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One of the criticisms of cryptocurrency is that it's a solution in search of a problem. With NFT's, the match between prolem and solution is clear.

On the one hand, you have artists, who need to make a living, and have an efficient form of distribution - something which isn't excessively labor-intensive, difficult, or time-consuming.

On the other hand, you have digital-first generations that are used to communicating via apps online, finding jobs, lovers, and community online - basically, doing everything online (modern problems -> modern solutions).

Finally, there's a demand out there to buy something that appreciates... something fun. Not money market instruments or conservative 'country club' assets that pay out over decades.

NFT's solve for all this... and interest in them is growing.


Art that you like is something you can buy and love. If it doesn't appeciate, you have the art. If it does appreciate, even better.

By purchasing an NFT you show your membership in a community. It may be a brand new community, it could be an established community. As close-knit community online is something which is relatively valuable, that's contributed to price appreciation.

Based on this, the value propisition is clear. You find an NFT you like - for the art, for the community, for the status. You buy. Now you're part of a movement that's moving to the center of our culture.


So how do you find and buy NFTs?

You can find them on Twitter: search for big-name artists, and follow them there. When they sell NFT's, they'll announce it, and then (if you see the news in time) you can buy theirs.

You might also want to stay current through Instagram, Clubhouse, and Twitter Spaces, all of which feature people regularly discussing new NFT projects.

Here's an easy hack: go to Twitter or Insta, search 'nft', and follow accounts that come up.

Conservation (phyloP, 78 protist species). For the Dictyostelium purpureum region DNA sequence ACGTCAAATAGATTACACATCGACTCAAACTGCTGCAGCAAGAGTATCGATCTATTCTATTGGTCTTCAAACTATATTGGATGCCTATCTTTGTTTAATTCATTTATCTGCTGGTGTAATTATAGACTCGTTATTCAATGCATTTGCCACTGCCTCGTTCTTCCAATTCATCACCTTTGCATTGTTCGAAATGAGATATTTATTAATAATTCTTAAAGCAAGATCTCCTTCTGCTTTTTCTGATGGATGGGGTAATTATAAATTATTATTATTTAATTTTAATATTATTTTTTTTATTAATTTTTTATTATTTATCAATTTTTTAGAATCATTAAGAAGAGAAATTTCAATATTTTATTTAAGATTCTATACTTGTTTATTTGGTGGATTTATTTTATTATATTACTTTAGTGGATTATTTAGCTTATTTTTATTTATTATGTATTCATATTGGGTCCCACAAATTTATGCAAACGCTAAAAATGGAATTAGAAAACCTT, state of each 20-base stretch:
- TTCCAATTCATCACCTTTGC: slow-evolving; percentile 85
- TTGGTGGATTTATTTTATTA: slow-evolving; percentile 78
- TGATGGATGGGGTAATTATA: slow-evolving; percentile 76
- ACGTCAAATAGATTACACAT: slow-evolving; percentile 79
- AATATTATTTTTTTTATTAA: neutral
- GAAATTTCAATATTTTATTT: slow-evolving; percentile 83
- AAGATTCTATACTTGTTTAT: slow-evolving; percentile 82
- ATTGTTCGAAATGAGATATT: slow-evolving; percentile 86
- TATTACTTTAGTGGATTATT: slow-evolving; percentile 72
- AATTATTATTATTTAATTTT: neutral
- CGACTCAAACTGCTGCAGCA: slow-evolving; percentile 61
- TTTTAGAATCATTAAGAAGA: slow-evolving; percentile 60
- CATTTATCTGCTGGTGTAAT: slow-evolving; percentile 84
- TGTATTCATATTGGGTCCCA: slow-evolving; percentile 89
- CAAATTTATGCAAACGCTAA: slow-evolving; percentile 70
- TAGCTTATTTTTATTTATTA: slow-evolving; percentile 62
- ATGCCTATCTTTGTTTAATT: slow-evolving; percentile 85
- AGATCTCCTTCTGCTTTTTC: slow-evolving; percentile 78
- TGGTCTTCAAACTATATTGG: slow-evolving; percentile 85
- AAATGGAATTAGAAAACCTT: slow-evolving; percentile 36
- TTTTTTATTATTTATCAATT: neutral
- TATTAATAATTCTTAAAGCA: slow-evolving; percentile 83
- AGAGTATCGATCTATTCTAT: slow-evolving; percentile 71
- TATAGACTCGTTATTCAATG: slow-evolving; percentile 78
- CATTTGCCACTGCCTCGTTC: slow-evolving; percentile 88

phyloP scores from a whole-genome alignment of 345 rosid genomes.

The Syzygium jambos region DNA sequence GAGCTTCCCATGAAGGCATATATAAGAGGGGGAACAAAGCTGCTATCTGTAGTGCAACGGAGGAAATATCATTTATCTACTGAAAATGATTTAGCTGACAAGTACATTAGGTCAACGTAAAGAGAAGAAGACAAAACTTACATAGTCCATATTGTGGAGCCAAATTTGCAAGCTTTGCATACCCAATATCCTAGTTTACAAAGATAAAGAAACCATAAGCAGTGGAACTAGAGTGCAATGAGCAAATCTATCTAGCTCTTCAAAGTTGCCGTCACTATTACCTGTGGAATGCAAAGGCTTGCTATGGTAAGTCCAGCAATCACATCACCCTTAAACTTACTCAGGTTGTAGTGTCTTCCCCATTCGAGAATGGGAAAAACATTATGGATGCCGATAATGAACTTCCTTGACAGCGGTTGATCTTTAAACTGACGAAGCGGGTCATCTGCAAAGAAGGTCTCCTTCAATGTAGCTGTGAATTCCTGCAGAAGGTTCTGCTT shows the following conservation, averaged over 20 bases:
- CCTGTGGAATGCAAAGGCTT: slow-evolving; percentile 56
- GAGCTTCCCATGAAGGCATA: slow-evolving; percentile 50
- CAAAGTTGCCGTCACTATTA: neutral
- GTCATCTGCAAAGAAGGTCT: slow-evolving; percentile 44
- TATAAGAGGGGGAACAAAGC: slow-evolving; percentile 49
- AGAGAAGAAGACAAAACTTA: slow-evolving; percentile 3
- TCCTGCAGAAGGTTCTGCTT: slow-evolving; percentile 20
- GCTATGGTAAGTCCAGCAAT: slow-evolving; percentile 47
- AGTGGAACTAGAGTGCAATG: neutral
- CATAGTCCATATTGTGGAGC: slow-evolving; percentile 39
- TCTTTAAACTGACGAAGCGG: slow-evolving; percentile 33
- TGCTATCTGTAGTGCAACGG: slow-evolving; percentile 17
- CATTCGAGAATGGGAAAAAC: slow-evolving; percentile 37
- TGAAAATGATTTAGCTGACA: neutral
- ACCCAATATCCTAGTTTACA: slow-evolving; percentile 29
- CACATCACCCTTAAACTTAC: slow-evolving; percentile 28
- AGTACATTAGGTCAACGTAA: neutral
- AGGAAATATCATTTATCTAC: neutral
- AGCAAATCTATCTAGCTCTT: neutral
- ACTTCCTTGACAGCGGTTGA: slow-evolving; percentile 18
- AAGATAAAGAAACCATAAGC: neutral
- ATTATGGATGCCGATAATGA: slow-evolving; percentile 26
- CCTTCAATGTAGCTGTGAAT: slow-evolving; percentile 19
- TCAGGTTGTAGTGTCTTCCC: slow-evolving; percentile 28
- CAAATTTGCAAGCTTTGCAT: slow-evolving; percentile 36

From there, once you've found an artist or a project that you like, you'll often be directed to a Discord, where the community chats. Eventually, you'll know enough to know if you like it or not.

When it's time to buy, read the Gentleman Bored Ape's NFT Twitter guide.

My plaintext version:

First, get a wallet. I recommend MetaMask.

Most of the high-profile activity is on the Ethereum network - NFT's themselves are named for a type of smart contract on the Ethereum blockchain. So, owning Ethereum would be a good place to start.

Using MetaMask, you can save your Ethereum, and through the same piece of software, you can go to websites selling NFT's and claim yours, by paying and confirming the transaction in the app.

If it's on an NFT marketplace like OpenSea, you connect your wallet, by going to the website and following the steps to buy there.

If the project is brand new, it might not be listed on OpenSea. Instead they'll have a website where you can go and 'mint' the NFT, that is, pay the Ethereum fees necessary to create one just for you. (Warning: fees can be $50 and above, so factor that in to your cost).

After that, you have your NFT. You can show it off to others now, use it to show your membership in a community, or simply hold and hope it appreciates.


Our advice:

Start slow. Start low.

When you're starting out, you won't know about typical price action. So buy inexpensive projects, and see how they do - or don't buy it all, and see if your price predictions are correct.

If you're interested in a project that seems too expensive, you can always monitor it later and take that knowledge with you when searching for future projects.

Take your time, find projects you really believe in, and - good luck! NFT's will be here for a long time, there are lots of good projects in development now, and your judgement will get better over time.

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